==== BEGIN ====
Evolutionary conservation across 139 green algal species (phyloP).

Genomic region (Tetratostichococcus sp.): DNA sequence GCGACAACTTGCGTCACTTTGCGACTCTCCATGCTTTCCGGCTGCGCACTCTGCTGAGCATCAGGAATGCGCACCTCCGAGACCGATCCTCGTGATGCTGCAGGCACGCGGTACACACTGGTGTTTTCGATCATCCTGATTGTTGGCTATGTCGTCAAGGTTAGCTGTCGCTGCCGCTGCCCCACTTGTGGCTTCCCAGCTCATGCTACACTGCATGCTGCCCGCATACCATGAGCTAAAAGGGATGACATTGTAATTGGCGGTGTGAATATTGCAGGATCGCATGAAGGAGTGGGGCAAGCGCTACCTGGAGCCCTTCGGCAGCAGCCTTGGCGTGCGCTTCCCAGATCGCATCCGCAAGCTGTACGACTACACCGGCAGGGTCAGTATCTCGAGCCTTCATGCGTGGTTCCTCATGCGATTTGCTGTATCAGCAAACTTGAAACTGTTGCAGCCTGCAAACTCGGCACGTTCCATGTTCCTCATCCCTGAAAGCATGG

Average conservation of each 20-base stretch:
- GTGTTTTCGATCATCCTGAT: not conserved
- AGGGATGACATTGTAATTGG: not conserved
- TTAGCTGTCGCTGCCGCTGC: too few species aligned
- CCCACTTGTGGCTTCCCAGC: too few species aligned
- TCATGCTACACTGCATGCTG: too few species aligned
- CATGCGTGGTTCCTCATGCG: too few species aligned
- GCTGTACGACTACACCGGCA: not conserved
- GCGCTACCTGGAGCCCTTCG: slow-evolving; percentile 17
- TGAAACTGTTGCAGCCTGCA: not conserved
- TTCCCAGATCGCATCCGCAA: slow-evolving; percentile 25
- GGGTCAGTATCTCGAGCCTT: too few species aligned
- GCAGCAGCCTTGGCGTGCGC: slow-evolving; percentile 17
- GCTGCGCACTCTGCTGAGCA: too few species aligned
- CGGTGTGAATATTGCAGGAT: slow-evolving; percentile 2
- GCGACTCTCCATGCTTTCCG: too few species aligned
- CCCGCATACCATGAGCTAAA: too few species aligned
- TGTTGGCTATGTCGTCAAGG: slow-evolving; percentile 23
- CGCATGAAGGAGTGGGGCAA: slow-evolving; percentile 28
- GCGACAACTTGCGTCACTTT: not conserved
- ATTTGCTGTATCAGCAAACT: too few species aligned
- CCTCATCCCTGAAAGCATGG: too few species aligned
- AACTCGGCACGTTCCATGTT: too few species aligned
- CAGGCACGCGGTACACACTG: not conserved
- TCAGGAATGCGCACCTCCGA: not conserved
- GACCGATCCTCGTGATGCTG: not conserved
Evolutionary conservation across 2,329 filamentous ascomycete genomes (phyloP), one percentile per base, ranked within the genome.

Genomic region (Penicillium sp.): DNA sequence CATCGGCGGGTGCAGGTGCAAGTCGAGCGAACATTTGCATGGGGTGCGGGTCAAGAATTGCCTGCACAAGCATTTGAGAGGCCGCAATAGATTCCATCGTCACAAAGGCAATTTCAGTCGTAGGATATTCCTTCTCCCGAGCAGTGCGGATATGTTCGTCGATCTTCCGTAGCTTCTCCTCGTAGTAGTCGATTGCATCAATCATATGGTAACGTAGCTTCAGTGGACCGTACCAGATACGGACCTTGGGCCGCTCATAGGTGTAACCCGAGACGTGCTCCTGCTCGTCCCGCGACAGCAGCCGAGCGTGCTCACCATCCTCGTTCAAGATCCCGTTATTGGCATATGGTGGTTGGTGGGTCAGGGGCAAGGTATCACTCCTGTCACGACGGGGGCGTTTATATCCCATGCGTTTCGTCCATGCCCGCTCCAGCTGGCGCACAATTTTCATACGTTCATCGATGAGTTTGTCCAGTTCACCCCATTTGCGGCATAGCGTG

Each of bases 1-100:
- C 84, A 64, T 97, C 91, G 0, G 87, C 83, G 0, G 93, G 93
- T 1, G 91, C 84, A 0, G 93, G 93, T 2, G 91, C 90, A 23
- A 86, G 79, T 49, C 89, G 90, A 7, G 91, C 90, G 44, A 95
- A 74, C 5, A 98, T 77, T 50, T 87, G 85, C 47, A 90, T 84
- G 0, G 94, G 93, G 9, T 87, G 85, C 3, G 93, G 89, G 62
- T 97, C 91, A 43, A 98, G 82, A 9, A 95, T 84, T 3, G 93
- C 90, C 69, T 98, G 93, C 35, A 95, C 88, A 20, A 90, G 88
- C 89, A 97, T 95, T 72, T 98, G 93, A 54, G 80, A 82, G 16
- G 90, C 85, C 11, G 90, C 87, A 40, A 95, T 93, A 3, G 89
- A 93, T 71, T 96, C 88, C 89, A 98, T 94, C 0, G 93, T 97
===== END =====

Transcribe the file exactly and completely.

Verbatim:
Evolutionary conservation across 139 green algal species (phyloP).

Genomic region (Tetratostichococcus sp.): DNA sequence GCGACAACTTGCGTCACTTTGCGACTCTCCATGCTTTCCGGCTGCGCACTCTGCTGAGCATCAGGAATGCGCACCTCCGAGACCGATCCTCGTGATGCTGCAGGCACGCGGTACACACTGGTGTTTTCGATCATCCTGATTGTTGGCTATGTCGTCAAGGTTAGCTGTCGCTGCCGCTGCCCCACTTGTGGCTTCCCAGCTCATGCTACACTGCATGCTGCCCGCATACCATGAGCTAAAAGGGATGACATTGTAATTGGCGGTGTGAATATTGCAGGATCGCATGAAGGAGTGGGGCAAGCGCTACCTGGAGCCCTTCGGCAGCAGCCTTGGCGTGCGCTTCCCAGATCGCATCCGCAAGCTGTACGACTACACCGGCAGGGTCAGTATCTCGAGCCTTCATGCGTGGTTCCTCATGCGATTTGCTGTATCAGCAAACTTGAAACTGTTGCAGCCTGCAAACTCGGCACGTTCCATGTTCCTCATCCCTGAAAGCATGG

Average conservation of each 20-base stretch:
- GTGTTTTCGATCATCCTGAT: not conserved
- AGGGATGACATTGTAATTGG: not conserved
- TTAGCTGTCGCTGCCGCTGC: too few species aligned
- CCCACTTGTGGCTTCCCAGC: too few species aligned
- TCATGCTACACTGCATGCTG: too few species aligned
- CATGCGTGGTTCCTCATGCG: too few species aligned
- GCTGTACGACTACACCGGCA: not conserved
- GCGCTACCTGGAGCCCTTCG: slow-evolving; percentile 17
- TGAAACTGTTGCAGCCTGCA: not conserved
- TTCCCAGATCGCATCCGCAA: slow-evolving; percentile 25
- GGGTCAGTATCTCGAGCCTT: too few species aligned
- GCAGCAGCCTTGGCGTGCGC: slow-evolving; percentile 17
- GCTGCGCACTCTGCTGAGCA: too few species aligned
- CGGTGTGAATATTGCAGGAT: slow-evolving; percentile 2
- GCGACTCTCCATGCTTTCCG: too few species aligned
- CCCGCATACCATGAGCTAAA: too few species aligned
- TGTTGGCTATGTCGTCAAGG: slow-evolving; percentile 23
- CGCATGAAGGAGTGGGGCAA: slow-evolving; percentile 28
- GCGACAACTTGCGTCACTTT: not conserved
- ATTTGCTGTATCAGCAAACT: too few species aligned
- CCTCATCCCTGAAAGCATGG: too few species aligned
- AACTCGGCACGTTCCATGTT: too few species aligned
- CAGGCACGCGGTACACACTG: not conserved
- TCAGGAATGCGCACCTCCGA: not conserved
- GACCGATCCTCGTGATGCTG: not conserved
Evolutionary conservation across 2,329 filamentous ascomycete genomes (phyloP), one percentile per base, ranked within the genome.

Genomic region (Penicillium sp.): DNA sequence CATCGGCGGGTGCAGGTGCAAGTCGAGCGAACATTTGCATGGGGTGCGGGTCAAGAATTGCCTGCACAAGCATTTGAGAGGCCGCAATAGATTCCATCGTCACAAAGGCAATTTCAGTCGTAGGATATTCCTTCTCCCGAGCAGTGCGGATATGTTCGTCGATCTTCCGTAGCTTCTCCTCGTAGTAGTCGATTGCATCAATCATATGGTAACGTAGCTTCAGTGGACCGTACCAGATACGGACCTTGGGCCGCTCATAGGTGTAACCCGAGACGTGCTCCTGCTCGTCCCGCGACAGCAGCCGAGCGTGCTCACCATCCTCGTTCAAGATCCCGTTATTGGCATATGGTGGTTGGTGGGTCAGGGGCAAGGTATCACTCCTGTCACGACGGGGGCGTTTATATCCCATGCGTTTCGTCCATGCCCGCTCCAGCTGGCGCACAATTTTCATACGTTCATCGATGAGTTTGTCCAGTTCACCCCATTTGCGGCATAGCGTG

Each of bases 1-100:
- C 84, A 64, T 97, C 91, G 0, G 87, C 83, G 0, G 93, G 93
- T 1, G 91, C 84, A 0, G 93, G 93, T 2, G 91, C 90, A 23
- A 86, G 79, T 49, C 89, G 90, A 7, G 91, C 90, G 44, A 95
- A 74, C 5, A 98, T 77, T 50, T 87, G 85, C 47, A 90, T 84
- G 0, G 94, G 93, G 9, T 87, G 85, C 3, G 93, G 89, G 62
- T 97, C 91, A 43, A 98, G 82, A 9, A 95, T 84, T 3, G 93
- C 90, C 69, T 98, G 93, C 35, A 95, C 88, A 20, A 90, G 88
- C 89, A 97, T 95, T 72, T 98, G 93, A 54, G 80, A 82, G 16
- G 90, C 85, C 11, G 90, C 87, A 40, A 95, T 93, A 3, G 89
- A 93, T 71, T 96, C 88, C 89, A 98, T 94, C 0, G 93, T 97